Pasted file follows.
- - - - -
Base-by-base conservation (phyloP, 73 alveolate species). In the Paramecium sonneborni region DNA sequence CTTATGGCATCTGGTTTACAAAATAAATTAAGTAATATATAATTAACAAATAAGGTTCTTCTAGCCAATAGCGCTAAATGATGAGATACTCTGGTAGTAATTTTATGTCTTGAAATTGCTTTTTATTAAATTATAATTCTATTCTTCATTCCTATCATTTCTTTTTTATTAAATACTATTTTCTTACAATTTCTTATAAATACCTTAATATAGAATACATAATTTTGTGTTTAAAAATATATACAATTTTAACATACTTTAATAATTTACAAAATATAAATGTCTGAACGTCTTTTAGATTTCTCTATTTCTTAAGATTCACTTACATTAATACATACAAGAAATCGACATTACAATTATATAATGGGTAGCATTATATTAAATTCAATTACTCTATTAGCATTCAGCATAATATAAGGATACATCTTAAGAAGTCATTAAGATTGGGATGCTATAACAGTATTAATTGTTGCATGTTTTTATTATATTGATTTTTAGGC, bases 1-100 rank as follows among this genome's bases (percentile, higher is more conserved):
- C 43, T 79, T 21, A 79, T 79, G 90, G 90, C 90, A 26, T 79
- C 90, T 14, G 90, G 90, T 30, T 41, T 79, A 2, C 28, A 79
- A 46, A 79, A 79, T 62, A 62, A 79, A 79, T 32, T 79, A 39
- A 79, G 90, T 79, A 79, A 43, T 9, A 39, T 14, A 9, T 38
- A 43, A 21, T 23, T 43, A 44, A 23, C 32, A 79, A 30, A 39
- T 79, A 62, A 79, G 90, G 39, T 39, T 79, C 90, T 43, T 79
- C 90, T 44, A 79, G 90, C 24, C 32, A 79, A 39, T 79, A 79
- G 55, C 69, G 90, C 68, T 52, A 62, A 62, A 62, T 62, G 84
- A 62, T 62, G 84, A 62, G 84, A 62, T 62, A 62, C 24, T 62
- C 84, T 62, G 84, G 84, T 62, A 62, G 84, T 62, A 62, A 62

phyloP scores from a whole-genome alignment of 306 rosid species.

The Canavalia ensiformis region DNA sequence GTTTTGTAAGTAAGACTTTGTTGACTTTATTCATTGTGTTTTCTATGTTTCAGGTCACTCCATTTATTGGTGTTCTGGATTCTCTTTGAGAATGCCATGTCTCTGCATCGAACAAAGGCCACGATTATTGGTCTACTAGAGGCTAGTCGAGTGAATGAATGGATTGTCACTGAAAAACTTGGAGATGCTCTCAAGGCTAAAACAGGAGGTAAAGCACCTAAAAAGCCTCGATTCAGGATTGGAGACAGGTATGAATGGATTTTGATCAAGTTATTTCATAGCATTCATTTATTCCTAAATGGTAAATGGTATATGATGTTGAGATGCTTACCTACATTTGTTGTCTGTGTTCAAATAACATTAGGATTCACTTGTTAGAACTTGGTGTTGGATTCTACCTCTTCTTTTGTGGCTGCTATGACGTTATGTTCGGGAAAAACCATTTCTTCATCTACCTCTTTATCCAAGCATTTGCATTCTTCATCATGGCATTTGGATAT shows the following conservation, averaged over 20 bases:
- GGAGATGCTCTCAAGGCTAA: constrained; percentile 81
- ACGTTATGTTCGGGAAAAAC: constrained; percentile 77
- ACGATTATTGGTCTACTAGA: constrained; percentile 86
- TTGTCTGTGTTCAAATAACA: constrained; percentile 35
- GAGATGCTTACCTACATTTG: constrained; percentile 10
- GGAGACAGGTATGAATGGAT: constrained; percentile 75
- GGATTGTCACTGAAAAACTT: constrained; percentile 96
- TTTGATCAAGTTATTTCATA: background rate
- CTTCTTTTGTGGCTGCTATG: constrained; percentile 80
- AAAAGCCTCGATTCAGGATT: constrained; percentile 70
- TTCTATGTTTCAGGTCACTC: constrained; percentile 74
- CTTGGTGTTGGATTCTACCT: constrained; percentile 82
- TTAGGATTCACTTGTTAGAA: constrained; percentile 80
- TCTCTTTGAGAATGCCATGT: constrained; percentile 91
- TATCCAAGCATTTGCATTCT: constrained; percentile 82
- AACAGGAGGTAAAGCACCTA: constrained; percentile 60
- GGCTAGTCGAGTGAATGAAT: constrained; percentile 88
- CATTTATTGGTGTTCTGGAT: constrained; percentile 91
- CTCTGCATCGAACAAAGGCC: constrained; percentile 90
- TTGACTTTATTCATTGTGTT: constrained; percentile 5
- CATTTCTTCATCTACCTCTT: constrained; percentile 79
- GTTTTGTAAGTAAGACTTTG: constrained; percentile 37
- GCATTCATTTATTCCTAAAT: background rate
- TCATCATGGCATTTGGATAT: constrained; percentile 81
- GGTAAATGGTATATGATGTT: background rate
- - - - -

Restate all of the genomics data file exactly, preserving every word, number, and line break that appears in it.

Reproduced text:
Base-by-base conservation (phyloP, 73 alveolate species). In the Paramecium sonneborni region DNA sequence CTTATGGCATCTGGTTTACAAAATAAATTAAGTAATATATAATTAACAAATAAGGTTCTTCTAGCCAATAGCGCTAAATGATGAGATACTCTGGTAGTAATTTTATGTCTTGAAATTGCTTTTTATTAAATTATAATTCTATTCTTCATTCCTATCATTTCTTTTTTATTAAATACTATTTTCTTACAATTTCTTATAAATACCTTAATATAGAATACATAATTTTGTGTTTAAAAATATATACAATTTTAACATACTTTAATAATTTACAAAATATAAATGTCTGAACGTCTTTTAGATTTCTCTATTTCTTAAGATTCACTTACATTAATACATACAAGAAATCGACATTACAATTATATAATGGGTAGCATTATATTAAATTCAATTACTCTATTAGCATTCAGCATAATATAAGGATACATCTTAAGAAGTCATTAAGATTGGGATGCTATAACAGTATTAATTGTTGCATGTTTTTATTATATTGATTTTTAGGC, bases 1-100 rank as follows among this genome's bases (percentile, higher is more conserved):
- C 43, T 79, T 21, A 79, T 79, G 90, G 90, C 90, A 26, T 79
- C 90, T 14, G 90, G 90, T 30, T 41, T 79, A 2, C 28, A 79
- A 46, A 79, A 79, T 62, A 62, A 79, A 79, T 32, T 79, A 39
- A 79, G 90, T 79, A 79, A 43, T 9, A 39, T 14, A 9, T 38
- A 43, A 21, T 23, T 43, A 44, A 23, C 32, A 79, A 30, A 39
- T 79, A 62, A 79, G 90, G 39, T 39, T 79, C 90, T 43, T 79
- C 90, T 44, A 79, G 90, C 24, C 32, A 79, A 39, T 79, A 79
- G 55, C 69, G 90, C 68, T 52, A 62, A 62, A 62, T 62, G 84
- A 62, T 62, G 84, A 62, G 84, A 62, T 62, A 62, C 24, T 62
- C 84, T 62, G 84, G 84, T 62, A 62, G 84, T 62, A 62, A 62

phyloP scores from a whole-genome alignment of 306 rosid species.

The Canavalia ensiformis region DNA sequence GTTTTGTAAGTAAGACTTTGTTGACTTTATTCATTGTGTTTTCTATGTTTCAGGTCACTCCATTTATTGGTGTTCTGGATTCTCTTTGAGAATGCCATGTCTCTGCATCGAACAAAGGCCACGATTATTGGTCTACTAGAGGCTAGTCGAGTGAATGAATGGATTGTCACTGAAAAACTTGGAGATGCTCTCAAGGCTAAAACAGGAGGTAAAGCACCTAAAAAGCCTCGATTCAGGATTGGAGACAGGTATGAATGGATTTTGATCAAGTTATTTCATAGCATTCATTTATTCCTAAATGGTAAATGGTATATGATGTTGAGATGCTTACCTACATTTGTTGTCTGTGTTCAAATAACATTAGGATTCACTTGTTAGAACTTGGTGTTGGATTCTACCTCTTCTTTTGTGGCTGCTATGACGTTATGTTCGGGAAAAACCATTTCTTCATCTACCTCTTTATCCAAGCATTTGCATTCTTCATCATGGCATTTGGATAT shows the following conservation, averaged over 20 bases:
- GGAGATGCTCTCAAGGCTAA: constrained; percentile 81
- ACGTTATGTTCGGGAAAAAC: constrained; percentile 77
- ACGATTATTGGTCTACTAGA: constrained; percentile 86
- TTGTCTGTGTTCAAATAACA: constrained; percentile 35
- GAGATGCTTACCTACATTTG: constrained; percentile 10
- GGAGACAGGTATGAATGGAT: constrained; percentile 75
- GGATTGTCACTGAAAAACTT: constrained; percentile 96
- TTTGATCAAGTTATTTCATA: background rate
- CTTCTTTTGTGGCTGCTATG: constrained; percentile 80
- AAAAGCCTCGATTCAGGATT: constrained; percentile 70
- TTCTATGTTTCAGGTCACTC: constrained; percentile 74
- CTTGGTGTTGGATTCTACCT: constrained; percentile 82
- TTAGGATTCACTTGTTAGAA: constrained; percentile 80
- TCTCTTTGAGAATGCCATGT: constrained; percentile 91
- TATCCAAGCATTTGCATTCT: constrained; percentile 82
- AACAGGAGGTAAAGCACCTA: constrained; percentile 60
- GGCTAGTCGAGTGAATGAAT: constrained; percentile 88
- CATTTATTGGTGTTCTGGAT: constrained; percentile 91
- CTCTGCATCGAACAAAGGCC: constrained; percentile 90
- TTGACTTTATTCATTGTGTT: constrained; percentile 5
- CATTTCTTCATCTACCTCTT: constrained; percentile 79
- GTTTTGTAAGTAAGACTTTG: constrained; percentile 37
- GCATTCATTTATTCCTAAAT: background rate
- TCATCATGGCATTTGGATAT: constrained; percentile 81
- GGTAAATGGTATATGATGTT: background rate